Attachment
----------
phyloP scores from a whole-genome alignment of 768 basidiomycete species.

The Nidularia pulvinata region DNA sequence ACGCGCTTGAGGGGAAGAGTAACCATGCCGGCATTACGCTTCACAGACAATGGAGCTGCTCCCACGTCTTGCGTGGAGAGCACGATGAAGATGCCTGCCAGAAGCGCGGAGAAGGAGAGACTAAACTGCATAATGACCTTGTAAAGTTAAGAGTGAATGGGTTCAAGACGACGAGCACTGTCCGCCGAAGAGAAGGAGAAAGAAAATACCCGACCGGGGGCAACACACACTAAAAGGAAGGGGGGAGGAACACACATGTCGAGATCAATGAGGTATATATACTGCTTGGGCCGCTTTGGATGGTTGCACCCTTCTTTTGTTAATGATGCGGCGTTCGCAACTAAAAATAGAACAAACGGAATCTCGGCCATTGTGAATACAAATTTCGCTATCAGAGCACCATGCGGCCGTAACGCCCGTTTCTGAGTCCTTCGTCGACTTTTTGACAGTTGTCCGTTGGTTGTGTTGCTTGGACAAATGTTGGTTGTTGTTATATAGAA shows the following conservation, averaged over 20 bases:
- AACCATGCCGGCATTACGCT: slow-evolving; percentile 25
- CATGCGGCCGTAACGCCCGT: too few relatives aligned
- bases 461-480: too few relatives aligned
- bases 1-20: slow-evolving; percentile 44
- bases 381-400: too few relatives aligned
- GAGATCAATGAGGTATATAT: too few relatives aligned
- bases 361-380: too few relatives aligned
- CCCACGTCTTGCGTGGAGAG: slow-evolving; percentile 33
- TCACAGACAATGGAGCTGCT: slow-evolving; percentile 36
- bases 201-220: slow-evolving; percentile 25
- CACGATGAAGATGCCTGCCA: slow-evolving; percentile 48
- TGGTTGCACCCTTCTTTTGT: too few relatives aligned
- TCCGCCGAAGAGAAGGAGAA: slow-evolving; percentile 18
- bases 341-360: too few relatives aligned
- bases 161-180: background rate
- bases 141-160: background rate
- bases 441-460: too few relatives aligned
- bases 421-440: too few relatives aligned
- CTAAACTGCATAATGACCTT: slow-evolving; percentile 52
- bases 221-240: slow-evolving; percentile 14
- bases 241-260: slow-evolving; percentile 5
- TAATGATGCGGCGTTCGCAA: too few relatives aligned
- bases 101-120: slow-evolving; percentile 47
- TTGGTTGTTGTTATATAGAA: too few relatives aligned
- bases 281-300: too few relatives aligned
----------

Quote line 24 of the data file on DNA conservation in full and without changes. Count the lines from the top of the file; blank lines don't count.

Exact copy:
- TAATGATGCGGCGTTCGCAA: too few relatives aligned